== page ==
Looking at the specifications of a typical thermodynamic data mining system can be a bit confusing when defining the ability to measure temperature. For example, Figure 1 is a snapshot of our DI-245 model voltage, mV, and thermocouple measurement range for a thermocouple data recovery system, taken directly from the product datasheet. If you believe that subzero temperature measurements can be made using any type of thermostat as shown in the table, you can forgive it. One of the biggest secrets in the instrument world is that sub-zero temperature measurements require heaters specifically designed for this application.
The problem of measuring thermodynamics below zero
By “mineral” I mean any temperature measurement below 0 ° C. Generally thermodynamic thermocouple manufacturers are unable to supply alloys that operate above and below zero in the same heating cable. Additionally, since the vast majority of thermodynamic applications involve measurements greater than zero, this is where most thermodynamics are guaranteed to work.
For this purpose, heat exchangers for well below zero applications must be specially ordered.
Therefore, while instruments are designed to take measurements below zero, thermodynamics is the weak link, especially if it is not specifically designed for such use. Unfortunately, the danger is that an unqualified heater gives less work than zero, but generates very large measurement errors. Similarly, a pair of heaters qualified for operation below zero may cause errors greater than zero. Therefore, if you are taking measurements above and below zero, make sure the thermocouple has a cryptographic procedure that distinguishes them from each other.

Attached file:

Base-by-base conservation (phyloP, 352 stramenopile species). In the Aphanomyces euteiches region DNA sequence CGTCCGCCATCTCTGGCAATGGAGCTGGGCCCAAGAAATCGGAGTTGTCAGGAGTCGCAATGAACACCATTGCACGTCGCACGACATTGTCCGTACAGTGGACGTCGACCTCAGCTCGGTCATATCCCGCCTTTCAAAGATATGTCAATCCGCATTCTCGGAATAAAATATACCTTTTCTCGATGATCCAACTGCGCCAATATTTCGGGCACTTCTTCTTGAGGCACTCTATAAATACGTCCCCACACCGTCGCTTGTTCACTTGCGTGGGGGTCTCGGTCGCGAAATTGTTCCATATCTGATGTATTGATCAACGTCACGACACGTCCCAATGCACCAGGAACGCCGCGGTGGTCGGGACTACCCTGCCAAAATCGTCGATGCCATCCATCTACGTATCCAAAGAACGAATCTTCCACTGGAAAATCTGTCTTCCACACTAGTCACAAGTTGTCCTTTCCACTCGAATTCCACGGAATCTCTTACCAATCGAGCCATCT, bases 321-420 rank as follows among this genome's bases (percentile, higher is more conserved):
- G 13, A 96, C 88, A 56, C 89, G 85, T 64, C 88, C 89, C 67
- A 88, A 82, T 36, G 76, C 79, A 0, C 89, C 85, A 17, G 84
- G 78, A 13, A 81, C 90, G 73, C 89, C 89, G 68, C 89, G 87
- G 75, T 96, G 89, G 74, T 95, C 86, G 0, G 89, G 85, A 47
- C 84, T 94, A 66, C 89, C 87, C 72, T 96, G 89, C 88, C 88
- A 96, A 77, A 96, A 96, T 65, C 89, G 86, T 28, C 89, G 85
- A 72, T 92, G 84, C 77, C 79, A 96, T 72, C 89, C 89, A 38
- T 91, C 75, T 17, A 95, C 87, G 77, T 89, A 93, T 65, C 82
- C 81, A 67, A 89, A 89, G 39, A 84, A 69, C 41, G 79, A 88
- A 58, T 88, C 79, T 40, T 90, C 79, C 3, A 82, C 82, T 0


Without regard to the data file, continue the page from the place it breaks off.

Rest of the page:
Thermal types for sub-zero operation
If you want to function at sub-zero temperatures, the application typically uses E- and T-certified heaters. Other types of heat exchangers have brittle properties such as brittleness, corrosion resistance or extremely low electromagnetic field generation at cryogenic temperatures.
Any reputable heating supplier should be able to provide price and availability of sub-zero certified heaters. If you need it, please let us know when placing your order to ensure accurate measurements using ours or someone else’s product.
A coiled RTD wire consists of a coiled thin wire that is wrapped around a ceramic or glass part and then placed in a probe sheath for protection (see Figure 1). Thin film RTD sensors have a platinum coating on a ceramic substrate. Thin film RTDs are not as sensitive to vibration as wirewound RTDs, but are generally more limited in the appropriate temperature range.
Winding RTD sensors are typically made from alloys of copper, nickel, or platinum. Platinum is the most popular because it has better accuracy and works over a wider temperature range. The RTD can be taped or glued to a surface, mounted on the probe, or integrated into the device using threaded holes.